Change the Law

Sixty million Americans use peer-to-peer applications to trade files. That's more people than voted for George Bush. If we work together, we can shake up the government so profoundly that sharing music - anyone's music - is no longer illegal.

Many, many millions more people share music around the world - if your country is democratic, you can change your laws too. If your country is not democratic, I can certainly appreciate the difficulty you're in. But if you have courage, political change is still possible, although more costly, but worthwhile for reasons a lot more significant than making it legal to swap music.

If you don't think this can happen, consider Slashdot user Quizo69's comment Illegal becomes legal if YOU change it, in which he points out that that although it was once illegal to be homosexual throughout the United States, the gay community worked together to fight sodomy laws. Through their efforts, state after state repealed their laws until the Supreme Court of the United States recently ruled the last sodomy laws unconstitutional.

If the gay community can fight millenia of hatred until they can live without fear of criminal prosecution, you can overturn the copyright laws. If you don't think you have the political power, consider that there aren't as many homosexual people in the U.S. as there are file traders.

In the United States, copyright is not a Constitutional right, like freedom of speech. The Constitution grants Congress the power to create copyright, but doesn't require it to do so. From Article I, Section 8 of The Constitution of the United States of America:

The Congress shall have power to... promote the progress of science and useful arts, by securing for limited times to authors and inventors the exclusive right to their respective writings and discoveries;

No form of "intellectual property", also including patents, trade secrets and trademarks are a "natural right". The concept of intellectual property has not existed for very long in history at all. (While trade secrets have existed throughout history, it is only recently that they have enjoyed any sort of legal protection.)

Our founding fathers didn't grant Congress permission to make copyright legal because they felt is was any sort of natural right. They did it because they thought it would be a useful thing to do to stimulate the economy of a young nation: "To promote the progress of science and useful arts". Copyright and patents encourage authors, artists or inventors to openly publish their works by giving them a temporary monopoly. In return for this grant of monopoly, the work is supposed to eventually go into the public domain, so all may benefit from copying it. Let me make it explicit:

The purpose of both copyright and patents is to make it worthwhile for authors and inventors to release their writing, music and inventions to the public domain, rather than keeping them secret.

But that's not the situation today. Because the copyright on Mickey Mouse was due to expire in 2004, Walt Disney lobbied Congress (with the aid of prodigous campaign "donations") to pass the Sonny Bono Copyright Term Extension Act, extending the copyright term to ninety-five years, not just for new works, but for works that were copyrighted before the act was passed. The law applied even to work about to pass into the public domain, so Congress rode to Disney's rescue to keep Steamboat Willie safe.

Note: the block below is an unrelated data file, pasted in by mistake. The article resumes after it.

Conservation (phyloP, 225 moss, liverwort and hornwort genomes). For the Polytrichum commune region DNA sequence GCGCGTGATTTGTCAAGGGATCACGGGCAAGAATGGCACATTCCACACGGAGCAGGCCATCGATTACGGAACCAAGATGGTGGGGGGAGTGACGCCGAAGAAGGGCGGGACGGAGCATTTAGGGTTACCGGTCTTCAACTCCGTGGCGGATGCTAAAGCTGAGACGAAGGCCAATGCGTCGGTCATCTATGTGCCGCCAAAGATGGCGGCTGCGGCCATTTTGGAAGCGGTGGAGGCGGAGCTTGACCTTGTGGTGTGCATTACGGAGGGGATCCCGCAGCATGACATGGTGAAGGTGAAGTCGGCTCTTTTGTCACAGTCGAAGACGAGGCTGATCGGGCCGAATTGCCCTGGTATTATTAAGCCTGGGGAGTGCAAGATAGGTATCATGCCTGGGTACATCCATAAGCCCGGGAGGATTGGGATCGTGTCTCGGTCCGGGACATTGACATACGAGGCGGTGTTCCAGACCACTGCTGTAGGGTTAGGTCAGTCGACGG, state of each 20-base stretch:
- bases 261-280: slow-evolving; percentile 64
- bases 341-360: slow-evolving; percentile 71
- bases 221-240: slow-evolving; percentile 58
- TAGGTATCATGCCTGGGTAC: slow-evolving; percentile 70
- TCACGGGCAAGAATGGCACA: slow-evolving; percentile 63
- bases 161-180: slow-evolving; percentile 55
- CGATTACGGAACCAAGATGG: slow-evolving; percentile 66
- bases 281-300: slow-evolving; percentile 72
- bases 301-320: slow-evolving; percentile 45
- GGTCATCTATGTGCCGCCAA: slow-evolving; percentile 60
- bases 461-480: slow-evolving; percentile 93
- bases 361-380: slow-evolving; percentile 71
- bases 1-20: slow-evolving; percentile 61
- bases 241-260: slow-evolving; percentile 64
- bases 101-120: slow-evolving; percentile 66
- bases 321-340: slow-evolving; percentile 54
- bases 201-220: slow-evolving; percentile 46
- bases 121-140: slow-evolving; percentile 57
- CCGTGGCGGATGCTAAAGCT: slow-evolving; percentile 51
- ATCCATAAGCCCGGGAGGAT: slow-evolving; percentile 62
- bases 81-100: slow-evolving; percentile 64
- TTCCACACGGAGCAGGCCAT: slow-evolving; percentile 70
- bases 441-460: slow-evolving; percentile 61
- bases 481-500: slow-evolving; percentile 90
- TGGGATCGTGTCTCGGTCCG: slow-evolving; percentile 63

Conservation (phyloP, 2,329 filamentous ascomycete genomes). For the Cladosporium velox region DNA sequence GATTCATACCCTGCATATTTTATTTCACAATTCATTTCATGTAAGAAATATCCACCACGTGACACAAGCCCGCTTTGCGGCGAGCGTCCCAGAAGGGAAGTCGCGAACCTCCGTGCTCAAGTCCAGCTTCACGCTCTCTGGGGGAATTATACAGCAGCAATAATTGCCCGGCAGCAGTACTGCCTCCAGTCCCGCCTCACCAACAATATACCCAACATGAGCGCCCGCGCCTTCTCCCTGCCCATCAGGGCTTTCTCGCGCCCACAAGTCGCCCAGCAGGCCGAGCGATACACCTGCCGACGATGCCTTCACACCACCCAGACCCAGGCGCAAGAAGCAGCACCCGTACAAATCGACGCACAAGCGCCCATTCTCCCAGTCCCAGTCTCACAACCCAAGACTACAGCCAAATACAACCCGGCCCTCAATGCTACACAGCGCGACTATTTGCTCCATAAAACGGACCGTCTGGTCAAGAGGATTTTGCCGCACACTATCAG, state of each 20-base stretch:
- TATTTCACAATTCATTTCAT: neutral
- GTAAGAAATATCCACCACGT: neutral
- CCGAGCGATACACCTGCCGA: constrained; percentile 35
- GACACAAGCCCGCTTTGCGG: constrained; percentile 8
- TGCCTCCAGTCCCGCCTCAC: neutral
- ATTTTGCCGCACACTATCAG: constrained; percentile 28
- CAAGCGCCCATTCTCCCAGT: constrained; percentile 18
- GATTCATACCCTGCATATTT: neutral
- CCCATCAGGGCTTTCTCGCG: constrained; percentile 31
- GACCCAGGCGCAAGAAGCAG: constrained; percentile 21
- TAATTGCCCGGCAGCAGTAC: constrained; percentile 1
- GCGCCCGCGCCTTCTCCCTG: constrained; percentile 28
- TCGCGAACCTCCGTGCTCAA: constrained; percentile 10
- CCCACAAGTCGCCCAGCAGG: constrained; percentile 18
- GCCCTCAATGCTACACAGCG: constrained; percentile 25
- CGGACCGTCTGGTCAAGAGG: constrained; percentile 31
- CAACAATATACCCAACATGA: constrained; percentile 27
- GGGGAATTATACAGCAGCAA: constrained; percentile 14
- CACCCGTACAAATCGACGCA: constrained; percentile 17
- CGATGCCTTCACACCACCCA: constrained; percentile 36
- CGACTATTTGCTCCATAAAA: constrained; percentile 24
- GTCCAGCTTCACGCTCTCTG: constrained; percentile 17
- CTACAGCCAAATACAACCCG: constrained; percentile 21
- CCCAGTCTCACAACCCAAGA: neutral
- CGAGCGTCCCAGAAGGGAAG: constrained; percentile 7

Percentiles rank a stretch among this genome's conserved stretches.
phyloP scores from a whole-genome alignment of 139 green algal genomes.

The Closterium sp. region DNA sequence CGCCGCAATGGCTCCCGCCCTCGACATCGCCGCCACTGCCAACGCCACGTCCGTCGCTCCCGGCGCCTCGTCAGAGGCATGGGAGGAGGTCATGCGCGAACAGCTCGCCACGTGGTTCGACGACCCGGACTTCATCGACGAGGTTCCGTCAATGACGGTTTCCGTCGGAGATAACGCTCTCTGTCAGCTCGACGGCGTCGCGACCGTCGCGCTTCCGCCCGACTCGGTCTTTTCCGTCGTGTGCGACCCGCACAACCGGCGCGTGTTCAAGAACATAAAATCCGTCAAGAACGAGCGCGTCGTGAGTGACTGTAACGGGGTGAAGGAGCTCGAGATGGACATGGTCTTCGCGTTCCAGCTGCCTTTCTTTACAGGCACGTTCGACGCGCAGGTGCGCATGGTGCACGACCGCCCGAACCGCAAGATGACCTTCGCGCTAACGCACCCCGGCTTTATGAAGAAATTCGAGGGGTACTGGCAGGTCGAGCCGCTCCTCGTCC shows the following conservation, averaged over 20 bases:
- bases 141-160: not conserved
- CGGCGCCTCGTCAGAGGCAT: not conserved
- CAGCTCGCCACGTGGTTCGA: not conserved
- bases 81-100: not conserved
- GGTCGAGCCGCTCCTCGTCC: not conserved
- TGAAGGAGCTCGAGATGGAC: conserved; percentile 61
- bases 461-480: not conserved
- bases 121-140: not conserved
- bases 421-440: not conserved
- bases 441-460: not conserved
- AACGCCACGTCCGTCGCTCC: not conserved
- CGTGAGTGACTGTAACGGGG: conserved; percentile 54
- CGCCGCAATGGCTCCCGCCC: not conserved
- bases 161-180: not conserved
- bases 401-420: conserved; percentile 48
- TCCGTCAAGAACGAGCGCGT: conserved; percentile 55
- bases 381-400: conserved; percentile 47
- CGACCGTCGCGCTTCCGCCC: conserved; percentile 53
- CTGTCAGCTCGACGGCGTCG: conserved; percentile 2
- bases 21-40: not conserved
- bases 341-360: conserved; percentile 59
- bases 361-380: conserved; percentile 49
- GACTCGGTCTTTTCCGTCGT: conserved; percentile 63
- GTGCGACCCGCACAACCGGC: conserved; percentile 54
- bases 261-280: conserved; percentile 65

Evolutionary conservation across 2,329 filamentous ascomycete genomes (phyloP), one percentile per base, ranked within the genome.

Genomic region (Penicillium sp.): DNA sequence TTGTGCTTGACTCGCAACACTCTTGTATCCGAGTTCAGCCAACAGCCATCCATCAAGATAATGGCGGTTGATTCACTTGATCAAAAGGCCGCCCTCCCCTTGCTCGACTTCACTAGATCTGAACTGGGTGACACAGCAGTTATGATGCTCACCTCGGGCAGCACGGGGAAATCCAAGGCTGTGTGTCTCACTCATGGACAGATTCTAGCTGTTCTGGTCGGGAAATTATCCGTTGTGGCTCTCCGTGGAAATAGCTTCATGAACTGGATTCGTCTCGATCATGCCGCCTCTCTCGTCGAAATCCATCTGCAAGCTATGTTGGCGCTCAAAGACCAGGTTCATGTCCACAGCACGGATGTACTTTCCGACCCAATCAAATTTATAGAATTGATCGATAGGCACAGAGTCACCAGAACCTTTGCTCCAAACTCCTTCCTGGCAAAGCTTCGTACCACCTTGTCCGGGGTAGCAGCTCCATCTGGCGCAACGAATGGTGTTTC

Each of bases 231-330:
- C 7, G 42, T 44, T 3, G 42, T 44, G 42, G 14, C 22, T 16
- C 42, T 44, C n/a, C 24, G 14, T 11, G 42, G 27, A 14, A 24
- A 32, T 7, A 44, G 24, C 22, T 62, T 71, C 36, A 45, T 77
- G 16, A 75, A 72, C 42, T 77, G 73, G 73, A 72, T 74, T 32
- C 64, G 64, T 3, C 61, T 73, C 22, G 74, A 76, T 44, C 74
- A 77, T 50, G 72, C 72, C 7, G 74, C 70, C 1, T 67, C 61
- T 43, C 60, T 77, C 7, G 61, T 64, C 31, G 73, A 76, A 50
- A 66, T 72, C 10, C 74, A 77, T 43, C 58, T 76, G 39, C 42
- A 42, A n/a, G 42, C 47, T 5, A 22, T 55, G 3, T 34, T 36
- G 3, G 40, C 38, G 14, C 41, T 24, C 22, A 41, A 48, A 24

(If any of Mickey Mouse's cartoons ever entered the public domain, it would not have diluted Disney's trademark on the character, but it would have made it possible for others to use Mickey Mouse in ways that did not dilute the trademark.)

With the current ninety-five year copyright term, you cannot expect that you will live to see a copyrighted work created today ever go into the public domain. The creators of copyrighted works are not keeping up their end of the bargain that the framers of the Constitution offerred them. Because the copyright term was extended even for works whose copyrights were about to expire, no reasonable person can consider that the requirement that copyright be granted for "limited times" has been obeyed by Congress.

A brilliant young law professor named Lawrence Lessig, who has an understanding of technology issues quite unusual for an attorney, led a lawsuit to overturn the Sonny Bono Act. The closely watched Eldred v. Ashcroft case quickly reached the Supreme Court. Yet in an astonishing rejection of Constitutional principles, the Court ruled against Lessig. Read the Court's opinion. (Supreme Court opinions are often surprisingly readable for legal documents - it's worth your while to take a look.)

Sucks, don't it? What can you do about it? Well, let me tell you:

Speak Out

The pen is mightier than the sword. -- Edward Bulwer-Lytton

If there's something going on that you don't think is right, you ought to say something about it. Say it to anyone who will listen, and wherever anyone will let you speak or write. Do your very best to say it as well and as convincingly as you can. It helps to speak your mind repeatedly, honing your message with each try.